Combinatorial Theory Seminar

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Past events in this series
Tomorrow
14:30
Dongyeap Kang
Abstract

The extremal number ${\rm ex}(n,F)$ of a graph $F$ is the maximum number of edges in an $n$-vertex graph not containing $F$ as a subgraph. A real number $r \in [0,2]$ is realisable if there exists a graph $F$ with ${\rm ex}(n , F) = \Theta(n^r)$. Several decades ago, Erdős and Simonovits conjectured that every rational number in $[1,2]$ is realisable. Despite decades of effort, the only known realisable numbers are $0,1, \frac{7}{5}, 2$, and the numbers of the form $1+\frac{1}{m}$, $2-\frac{1}{m}$, $2-\frac{2}{m}$ for integers $m \geq 1$. In particular, it is not even known whether the set of all realisable numbers contains a single limit point other than two numbers $1$ and $2$.

We discuss some progress on the conjecture of Erdős and Simonovits. First, we show that $2 - \frac{a}{b}$ is realisable for any integers $a,b \geq 1$ with $b>a$ and $b \equiv \pm 1 ~({\rm mod}\:a)$. This includes all previously known ones, and gives infinitely many limit points $2-\frac{1}{m}$ in the set of all realisable numbers as a consequence. Secondly, we propose a conjecture on subdivisions of bipartite graphs. Apart from being interesting on its own, we show that, somewhat surprisingly, this subdivision conjecture in fact implies that every rational number between 1 and 2 is realisable.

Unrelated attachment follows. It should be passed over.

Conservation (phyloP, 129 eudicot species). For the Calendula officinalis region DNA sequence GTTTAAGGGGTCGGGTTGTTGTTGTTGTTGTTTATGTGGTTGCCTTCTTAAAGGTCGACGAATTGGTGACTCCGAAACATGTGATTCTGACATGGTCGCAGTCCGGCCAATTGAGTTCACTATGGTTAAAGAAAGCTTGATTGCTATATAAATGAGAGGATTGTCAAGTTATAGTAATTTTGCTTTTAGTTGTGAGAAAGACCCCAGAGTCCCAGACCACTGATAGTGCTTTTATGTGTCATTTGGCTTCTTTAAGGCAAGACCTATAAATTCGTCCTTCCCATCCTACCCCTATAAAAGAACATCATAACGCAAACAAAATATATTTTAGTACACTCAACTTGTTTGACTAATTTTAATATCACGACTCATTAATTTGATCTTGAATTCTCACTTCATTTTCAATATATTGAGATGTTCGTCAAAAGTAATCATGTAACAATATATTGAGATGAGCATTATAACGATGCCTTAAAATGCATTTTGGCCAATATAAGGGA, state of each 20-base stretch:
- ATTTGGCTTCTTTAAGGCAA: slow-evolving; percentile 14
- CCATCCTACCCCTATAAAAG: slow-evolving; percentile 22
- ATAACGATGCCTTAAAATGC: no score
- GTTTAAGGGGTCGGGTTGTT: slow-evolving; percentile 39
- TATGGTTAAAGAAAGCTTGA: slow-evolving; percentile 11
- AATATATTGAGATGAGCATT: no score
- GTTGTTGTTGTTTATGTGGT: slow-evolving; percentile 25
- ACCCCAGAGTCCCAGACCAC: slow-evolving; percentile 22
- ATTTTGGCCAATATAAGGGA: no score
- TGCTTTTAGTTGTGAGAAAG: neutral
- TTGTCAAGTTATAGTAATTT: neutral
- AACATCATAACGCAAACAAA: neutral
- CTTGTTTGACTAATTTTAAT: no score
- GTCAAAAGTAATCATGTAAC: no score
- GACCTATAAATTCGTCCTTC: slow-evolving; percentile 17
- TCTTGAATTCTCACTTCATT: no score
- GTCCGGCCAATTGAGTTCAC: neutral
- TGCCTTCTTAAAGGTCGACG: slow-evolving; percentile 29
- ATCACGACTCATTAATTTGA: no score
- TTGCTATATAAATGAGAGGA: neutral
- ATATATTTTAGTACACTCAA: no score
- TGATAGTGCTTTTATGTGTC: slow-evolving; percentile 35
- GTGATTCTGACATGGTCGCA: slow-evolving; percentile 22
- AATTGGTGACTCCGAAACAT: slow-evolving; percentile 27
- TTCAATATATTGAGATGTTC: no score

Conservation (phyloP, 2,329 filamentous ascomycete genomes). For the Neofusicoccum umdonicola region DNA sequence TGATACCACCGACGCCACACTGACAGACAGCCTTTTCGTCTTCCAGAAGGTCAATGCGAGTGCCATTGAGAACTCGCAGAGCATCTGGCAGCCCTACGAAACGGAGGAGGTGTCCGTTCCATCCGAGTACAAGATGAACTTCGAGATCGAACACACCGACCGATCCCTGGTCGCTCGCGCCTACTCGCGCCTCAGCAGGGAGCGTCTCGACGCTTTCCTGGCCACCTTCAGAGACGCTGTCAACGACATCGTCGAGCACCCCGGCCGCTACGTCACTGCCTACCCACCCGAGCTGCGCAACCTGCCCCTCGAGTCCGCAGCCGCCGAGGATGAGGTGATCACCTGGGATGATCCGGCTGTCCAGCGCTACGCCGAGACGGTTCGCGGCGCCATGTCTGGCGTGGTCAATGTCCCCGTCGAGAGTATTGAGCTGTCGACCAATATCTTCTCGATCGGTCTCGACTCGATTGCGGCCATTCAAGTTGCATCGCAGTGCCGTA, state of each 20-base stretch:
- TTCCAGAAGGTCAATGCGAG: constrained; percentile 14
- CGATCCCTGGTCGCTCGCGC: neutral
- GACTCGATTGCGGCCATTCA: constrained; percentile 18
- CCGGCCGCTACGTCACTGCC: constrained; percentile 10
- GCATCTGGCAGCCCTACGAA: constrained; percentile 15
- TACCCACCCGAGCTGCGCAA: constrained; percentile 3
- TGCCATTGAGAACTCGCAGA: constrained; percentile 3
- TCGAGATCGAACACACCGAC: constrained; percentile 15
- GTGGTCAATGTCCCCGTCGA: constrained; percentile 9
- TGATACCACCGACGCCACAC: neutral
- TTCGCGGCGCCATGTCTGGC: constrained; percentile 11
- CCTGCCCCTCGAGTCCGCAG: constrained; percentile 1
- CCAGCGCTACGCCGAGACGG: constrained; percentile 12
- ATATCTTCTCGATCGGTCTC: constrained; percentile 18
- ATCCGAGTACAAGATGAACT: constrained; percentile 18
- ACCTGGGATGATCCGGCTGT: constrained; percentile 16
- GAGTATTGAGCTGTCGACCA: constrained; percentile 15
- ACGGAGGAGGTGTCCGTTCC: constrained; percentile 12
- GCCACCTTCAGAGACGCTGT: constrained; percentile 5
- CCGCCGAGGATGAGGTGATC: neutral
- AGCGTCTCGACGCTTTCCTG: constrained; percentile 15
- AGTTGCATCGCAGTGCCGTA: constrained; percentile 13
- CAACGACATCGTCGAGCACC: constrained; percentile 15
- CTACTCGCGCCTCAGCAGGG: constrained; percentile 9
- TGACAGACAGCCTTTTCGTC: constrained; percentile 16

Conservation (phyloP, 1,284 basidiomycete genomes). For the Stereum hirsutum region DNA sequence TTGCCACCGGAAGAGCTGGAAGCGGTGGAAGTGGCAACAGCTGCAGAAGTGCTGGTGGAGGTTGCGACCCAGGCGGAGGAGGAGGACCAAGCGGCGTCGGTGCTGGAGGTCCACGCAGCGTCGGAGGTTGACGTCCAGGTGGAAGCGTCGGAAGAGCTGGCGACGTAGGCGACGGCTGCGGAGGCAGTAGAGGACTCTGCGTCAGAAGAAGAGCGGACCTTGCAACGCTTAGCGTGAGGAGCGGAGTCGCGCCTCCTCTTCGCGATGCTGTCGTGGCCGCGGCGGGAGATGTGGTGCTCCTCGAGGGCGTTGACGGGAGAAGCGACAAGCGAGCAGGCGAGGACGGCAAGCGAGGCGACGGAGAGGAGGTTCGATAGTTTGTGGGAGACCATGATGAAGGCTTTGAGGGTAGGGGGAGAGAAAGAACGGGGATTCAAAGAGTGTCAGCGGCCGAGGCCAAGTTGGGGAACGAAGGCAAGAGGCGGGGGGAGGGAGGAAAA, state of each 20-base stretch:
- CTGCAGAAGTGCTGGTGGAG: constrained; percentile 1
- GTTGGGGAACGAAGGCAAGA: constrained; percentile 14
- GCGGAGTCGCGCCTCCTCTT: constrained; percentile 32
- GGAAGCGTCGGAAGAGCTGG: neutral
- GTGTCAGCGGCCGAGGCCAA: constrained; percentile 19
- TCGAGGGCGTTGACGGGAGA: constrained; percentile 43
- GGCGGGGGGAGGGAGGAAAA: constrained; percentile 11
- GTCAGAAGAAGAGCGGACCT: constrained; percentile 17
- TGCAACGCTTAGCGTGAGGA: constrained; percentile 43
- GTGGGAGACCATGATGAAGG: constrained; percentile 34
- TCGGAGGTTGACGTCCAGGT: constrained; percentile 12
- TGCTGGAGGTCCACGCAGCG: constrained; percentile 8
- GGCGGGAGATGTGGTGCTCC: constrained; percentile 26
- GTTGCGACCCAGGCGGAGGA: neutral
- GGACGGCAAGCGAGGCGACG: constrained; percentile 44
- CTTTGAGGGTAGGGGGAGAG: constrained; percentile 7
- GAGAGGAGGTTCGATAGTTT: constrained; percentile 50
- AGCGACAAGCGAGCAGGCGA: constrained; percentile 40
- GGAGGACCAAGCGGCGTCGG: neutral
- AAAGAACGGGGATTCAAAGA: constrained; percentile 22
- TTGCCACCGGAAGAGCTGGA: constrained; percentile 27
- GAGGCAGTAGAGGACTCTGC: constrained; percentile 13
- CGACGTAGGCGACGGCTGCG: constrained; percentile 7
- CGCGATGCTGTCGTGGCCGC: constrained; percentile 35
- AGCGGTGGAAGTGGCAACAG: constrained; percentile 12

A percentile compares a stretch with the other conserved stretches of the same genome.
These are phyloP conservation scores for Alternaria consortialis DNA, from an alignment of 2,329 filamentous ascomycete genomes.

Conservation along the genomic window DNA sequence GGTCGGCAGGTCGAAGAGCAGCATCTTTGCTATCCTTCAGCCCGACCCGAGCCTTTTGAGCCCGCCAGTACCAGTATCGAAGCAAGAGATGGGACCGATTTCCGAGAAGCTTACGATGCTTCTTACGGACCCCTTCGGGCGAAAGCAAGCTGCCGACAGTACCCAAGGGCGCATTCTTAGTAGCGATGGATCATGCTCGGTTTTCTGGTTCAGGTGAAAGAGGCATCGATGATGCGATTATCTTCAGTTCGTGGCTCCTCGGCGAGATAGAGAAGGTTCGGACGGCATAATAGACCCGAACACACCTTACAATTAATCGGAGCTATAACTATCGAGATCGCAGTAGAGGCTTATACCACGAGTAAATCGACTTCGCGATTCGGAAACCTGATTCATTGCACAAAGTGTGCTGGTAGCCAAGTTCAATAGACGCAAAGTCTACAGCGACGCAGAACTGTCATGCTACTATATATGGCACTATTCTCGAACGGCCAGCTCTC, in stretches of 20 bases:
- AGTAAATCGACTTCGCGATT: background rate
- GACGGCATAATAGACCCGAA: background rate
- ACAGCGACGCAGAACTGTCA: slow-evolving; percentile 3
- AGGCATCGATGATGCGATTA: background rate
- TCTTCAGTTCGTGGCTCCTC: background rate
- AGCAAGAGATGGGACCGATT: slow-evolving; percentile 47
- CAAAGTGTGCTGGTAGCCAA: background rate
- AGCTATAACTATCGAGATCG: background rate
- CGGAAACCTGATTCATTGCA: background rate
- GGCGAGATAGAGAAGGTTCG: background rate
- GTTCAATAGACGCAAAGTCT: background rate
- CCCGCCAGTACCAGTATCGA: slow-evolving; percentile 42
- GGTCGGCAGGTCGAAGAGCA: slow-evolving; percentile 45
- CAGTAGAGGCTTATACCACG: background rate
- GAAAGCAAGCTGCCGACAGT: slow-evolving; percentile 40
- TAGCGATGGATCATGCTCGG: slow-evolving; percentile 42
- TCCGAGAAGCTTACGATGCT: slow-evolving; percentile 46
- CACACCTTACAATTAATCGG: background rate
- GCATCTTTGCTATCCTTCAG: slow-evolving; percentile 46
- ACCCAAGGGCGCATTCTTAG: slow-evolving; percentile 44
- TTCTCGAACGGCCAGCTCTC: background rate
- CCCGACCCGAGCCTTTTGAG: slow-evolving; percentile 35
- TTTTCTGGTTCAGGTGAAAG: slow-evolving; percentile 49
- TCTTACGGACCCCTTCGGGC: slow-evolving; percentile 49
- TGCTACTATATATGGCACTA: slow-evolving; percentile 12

This is joint work with Jaehoon Kim and Hong Liu.

  • Combinatorial Theory Seminar
27 November 2018
14:30
Imre Leader
Abstract

We will examine how the various notions of partition regularity change as we change the ambient space. A typical question would be as follows. We say that the system of equations $Ax=b$, where $A$ is an integer matrix and $b$ is a (non-zero) integer vector, is partition regular if whenever the integers are finitely coloured there is a monochromatic vector $x$ with $Ax=b$. Rado proved that the system $Ax=b$ is partition regular if and only if it has a constant solution. What happens if the integers are replaced by the rationals, or the reals, or a more general ring? 


No previous knowledge of partition regularity is assumed. This is based on joint work with Paul Russell and joint work with Ben Barber, Neil Hindman and Dona Strauss.

  • Combinatorial Theory Seminar
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